Greater interest not ?To tell the truth? | india | Hindustan Times
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Greater interest not ?To tell the truth?

RARELY DOES it happen that a reader is satisfied with the motion picture made from a bestseller. Its adaptation into a play is all the more difficult.

india Updated: Jan 16, 2006 18:02 IST

RARELY DOES it happen that a reader is satisfied with the motion picture made from a bestseller. Its adaptation into a play is all the more difficult. However, like Sanand members packing the Ravindra Natya Grah over Saturday and Sunday, Agatha Christie, too, would have had little to complain about when watching the play ‘Khara Sangayache Tar’ (To tell the truth) based on her thriller ‘Witness for the prosecution’.

In the preponderance of Grishams, Archers and Coelhos, Uday Narkar fished out a classic from the mid twentieth century which had no action, mostly courtroom drama. Director Vijay Kenkare did a sensible thing by choosing Vikram Gokhale as the criminal lawyer.

It saved time on developing the character of a stalwart. Casting Supriya Pilgaonkar was brilliant and a test of the real director in him. The mischievous daughter-in-law of the popular tele serial went ahead with all her poise and theatrical acumen to portray the young vulnerable wife, whose evidence could make or break her husband’s life – she certainly did both with great aplomb.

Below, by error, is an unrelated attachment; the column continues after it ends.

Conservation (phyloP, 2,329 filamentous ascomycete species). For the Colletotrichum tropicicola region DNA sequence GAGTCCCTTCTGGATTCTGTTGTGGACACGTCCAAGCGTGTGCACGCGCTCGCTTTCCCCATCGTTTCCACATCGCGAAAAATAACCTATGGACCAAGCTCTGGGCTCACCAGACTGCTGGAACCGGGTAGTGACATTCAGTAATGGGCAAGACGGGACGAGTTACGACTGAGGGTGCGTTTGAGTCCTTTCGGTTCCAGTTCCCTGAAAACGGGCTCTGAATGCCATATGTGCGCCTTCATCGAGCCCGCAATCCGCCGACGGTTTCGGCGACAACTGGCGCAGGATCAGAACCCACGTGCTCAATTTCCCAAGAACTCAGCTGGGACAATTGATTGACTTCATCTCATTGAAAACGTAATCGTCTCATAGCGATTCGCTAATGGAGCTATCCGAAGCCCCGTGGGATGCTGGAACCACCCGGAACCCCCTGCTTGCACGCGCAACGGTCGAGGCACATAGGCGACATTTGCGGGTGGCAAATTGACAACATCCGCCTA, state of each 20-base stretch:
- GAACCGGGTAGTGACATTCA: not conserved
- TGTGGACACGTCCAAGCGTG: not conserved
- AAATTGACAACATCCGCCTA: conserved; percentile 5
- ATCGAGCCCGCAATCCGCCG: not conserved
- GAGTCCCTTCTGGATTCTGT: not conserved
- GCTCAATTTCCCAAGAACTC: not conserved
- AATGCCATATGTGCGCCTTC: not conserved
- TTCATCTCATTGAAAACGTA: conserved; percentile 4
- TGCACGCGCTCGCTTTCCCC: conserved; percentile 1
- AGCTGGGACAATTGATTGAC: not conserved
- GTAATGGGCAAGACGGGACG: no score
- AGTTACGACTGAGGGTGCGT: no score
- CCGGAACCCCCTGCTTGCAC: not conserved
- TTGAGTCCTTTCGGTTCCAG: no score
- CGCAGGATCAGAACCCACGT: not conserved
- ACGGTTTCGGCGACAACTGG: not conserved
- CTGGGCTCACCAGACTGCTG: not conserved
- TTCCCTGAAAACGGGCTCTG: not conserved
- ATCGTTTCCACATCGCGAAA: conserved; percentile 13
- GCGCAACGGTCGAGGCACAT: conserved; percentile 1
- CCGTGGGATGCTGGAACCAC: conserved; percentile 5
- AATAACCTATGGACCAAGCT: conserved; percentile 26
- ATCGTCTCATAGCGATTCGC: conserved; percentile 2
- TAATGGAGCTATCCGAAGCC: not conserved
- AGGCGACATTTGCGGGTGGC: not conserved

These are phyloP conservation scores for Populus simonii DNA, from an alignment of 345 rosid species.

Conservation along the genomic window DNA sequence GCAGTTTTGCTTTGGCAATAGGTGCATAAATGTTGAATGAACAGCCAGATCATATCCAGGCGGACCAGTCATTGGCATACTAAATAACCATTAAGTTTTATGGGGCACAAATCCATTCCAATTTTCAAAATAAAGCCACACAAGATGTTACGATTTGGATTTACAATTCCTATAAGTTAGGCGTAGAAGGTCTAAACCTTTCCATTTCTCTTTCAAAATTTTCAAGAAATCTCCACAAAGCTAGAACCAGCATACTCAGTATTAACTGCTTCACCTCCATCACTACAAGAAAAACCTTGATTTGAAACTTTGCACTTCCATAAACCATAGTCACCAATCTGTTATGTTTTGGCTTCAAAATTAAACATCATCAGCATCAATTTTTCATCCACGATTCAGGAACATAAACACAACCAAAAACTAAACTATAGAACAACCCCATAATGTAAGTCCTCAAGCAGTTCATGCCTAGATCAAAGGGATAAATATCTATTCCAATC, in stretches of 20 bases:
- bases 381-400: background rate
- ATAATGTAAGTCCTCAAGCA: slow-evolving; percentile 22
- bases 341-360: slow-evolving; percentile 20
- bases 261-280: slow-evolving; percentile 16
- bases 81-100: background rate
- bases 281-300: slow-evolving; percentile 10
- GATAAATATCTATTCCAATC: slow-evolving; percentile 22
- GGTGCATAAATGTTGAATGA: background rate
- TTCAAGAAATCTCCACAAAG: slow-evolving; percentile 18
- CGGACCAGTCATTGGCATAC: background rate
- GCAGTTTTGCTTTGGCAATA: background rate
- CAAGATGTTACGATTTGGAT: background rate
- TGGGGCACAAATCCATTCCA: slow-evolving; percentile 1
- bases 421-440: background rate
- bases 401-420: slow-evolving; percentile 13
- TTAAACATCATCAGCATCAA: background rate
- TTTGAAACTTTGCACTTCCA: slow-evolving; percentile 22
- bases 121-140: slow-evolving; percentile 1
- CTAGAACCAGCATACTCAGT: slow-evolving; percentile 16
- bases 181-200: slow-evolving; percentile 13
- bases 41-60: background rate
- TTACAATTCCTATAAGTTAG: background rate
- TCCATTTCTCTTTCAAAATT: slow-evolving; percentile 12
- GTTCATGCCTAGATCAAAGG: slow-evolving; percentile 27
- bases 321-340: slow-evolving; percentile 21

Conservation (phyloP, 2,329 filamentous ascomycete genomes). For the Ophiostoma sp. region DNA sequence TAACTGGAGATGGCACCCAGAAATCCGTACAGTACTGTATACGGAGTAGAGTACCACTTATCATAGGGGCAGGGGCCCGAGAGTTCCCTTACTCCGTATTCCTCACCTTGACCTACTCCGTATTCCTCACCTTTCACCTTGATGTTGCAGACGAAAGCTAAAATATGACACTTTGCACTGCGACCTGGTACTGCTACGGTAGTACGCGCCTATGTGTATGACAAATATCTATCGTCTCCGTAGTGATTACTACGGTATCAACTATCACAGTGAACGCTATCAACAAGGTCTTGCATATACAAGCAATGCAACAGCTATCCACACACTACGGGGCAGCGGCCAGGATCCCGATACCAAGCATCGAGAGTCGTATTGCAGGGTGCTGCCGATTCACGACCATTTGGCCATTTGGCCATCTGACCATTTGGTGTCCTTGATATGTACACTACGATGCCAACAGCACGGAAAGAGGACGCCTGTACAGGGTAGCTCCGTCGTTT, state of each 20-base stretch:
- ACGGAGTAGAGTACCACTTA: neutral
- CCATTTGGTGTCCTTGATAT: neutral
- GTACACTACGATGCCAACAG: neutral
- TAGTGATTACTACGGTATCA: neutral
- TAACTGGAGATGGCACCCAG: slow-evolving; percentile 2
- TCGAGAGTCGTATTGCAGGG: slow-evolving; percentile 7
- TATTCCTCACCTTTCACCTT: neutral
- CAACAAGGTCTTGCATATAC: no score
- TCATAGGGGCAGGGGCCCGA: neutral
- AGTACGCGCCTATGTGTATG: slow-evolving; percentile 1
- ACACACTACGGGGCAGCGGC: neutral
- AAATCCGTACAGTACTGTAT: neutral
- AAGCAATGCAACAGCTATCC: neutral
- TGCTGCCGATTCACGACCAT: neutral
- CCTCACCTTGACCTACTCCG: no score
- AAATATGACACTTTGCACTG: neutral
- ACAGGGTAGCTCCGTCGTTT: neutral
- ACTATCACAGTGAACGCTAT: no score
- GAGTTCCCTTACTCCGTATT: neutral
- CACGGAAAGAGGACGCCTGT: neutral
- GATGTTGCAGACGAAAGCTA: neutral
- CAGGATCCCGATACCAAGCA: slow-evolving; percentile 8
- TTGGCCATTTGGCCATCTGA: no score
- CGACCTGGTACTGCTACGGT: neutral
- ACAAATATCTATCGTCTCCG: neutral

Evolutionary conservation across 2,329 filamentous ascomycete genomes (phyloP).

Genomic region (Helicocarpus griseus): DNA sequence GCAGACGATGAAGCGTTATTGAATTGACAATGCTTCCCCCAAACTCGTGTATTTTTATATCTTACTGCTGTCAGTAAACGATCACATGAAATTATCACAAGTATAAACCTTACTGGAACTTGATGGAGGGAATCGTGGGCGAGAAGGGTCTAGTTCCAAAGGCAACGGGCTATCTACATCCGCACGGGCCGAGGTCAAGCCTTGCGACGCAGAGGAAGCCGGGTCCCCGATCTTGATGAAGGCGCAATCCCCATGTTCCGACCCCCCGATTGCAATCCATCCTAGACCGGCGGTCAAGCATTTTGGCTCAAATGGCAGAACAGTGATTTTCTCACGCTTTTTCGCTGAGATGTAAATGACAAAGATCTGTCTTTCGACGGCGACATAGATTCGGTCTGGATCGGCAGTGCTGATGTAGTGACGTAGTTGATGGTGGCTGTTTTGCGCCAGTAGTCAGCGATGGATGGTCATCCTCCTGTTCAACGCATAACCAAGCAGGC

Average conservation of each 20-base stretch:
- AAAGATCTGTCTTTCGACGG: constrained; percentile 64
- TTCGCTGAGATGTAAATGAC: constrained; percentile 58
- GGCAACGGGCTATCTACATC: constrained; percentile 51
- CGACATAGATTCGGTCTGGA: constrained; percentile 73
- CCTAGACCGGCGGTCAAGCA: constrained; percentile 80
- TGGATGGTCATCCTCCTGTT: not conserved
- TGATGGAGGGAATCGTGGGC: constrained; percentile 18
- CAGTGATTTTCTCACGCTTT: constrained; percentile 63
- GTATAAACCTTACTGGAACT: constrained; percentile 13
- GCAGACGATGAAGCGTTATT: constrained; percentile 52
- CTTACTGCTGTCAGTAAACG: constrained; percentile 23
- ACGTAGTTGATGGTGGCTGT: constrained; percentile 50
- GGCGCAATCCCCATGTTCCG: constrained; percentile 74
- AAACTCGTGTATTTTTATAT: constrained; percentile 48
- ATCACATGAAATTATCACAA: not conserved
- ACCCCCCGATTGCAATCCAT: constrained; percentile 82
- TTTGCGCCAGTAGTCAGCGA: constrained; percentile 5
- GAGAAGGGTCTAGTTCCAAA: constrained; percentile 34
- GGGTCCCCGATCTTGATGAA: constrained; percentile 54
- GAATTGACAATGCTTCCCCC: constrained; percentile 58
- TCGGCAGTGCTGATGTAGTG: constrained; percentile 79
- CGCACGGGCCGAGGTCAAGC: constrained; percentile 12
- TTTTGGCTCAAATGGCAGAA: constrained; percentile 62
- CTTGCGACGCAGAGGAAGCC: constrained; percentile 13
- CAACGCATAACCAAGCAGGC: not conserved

A wife’s testimony is not acceptable in the court of law. Nitin, a young unemployed mechanic, is accused of killing a rich celibate woman. He does not have a convincing alibi to prove that he was far removed from the site of the ghastly crime, but was with his wife at that hour. All the circumstantial evidence points at him. Even the most successful lawyer views him as a hopeless case.

It becomes a foregone conclusion when the wife of the accused, Ayesha, turns hostile. Her revelation about her being the wife of some other man from Gulf country and never Nitin’s wife legally is enough to break the accused under normal circumstances. Ayesha is no ordinary woman. Her uncanny planning and its superb execution by Supriya turn the tide and saves Nitin from the gallows.

How dramatically a devoted wife establishes herself as an unfaithful turncoat and uses these credentials to take the blame upon her, is the scheming genius of the author. The credit for the impact with which it hits home goes to Supriya, leaving the audience and the illustrious lawyer gawking.

It was undoubtedly the best theatrical performance in recent times involving mystery and a plot developing gradually into a full-blown climax. It is unethical and in the interest of those contemplating reading the original work not to give away the murderer.

The mysteries of whose identity can be, however, unlocked by the universal master key for the viewer – always let go of the most suspicious characters and catch hold of the apparently innocent one.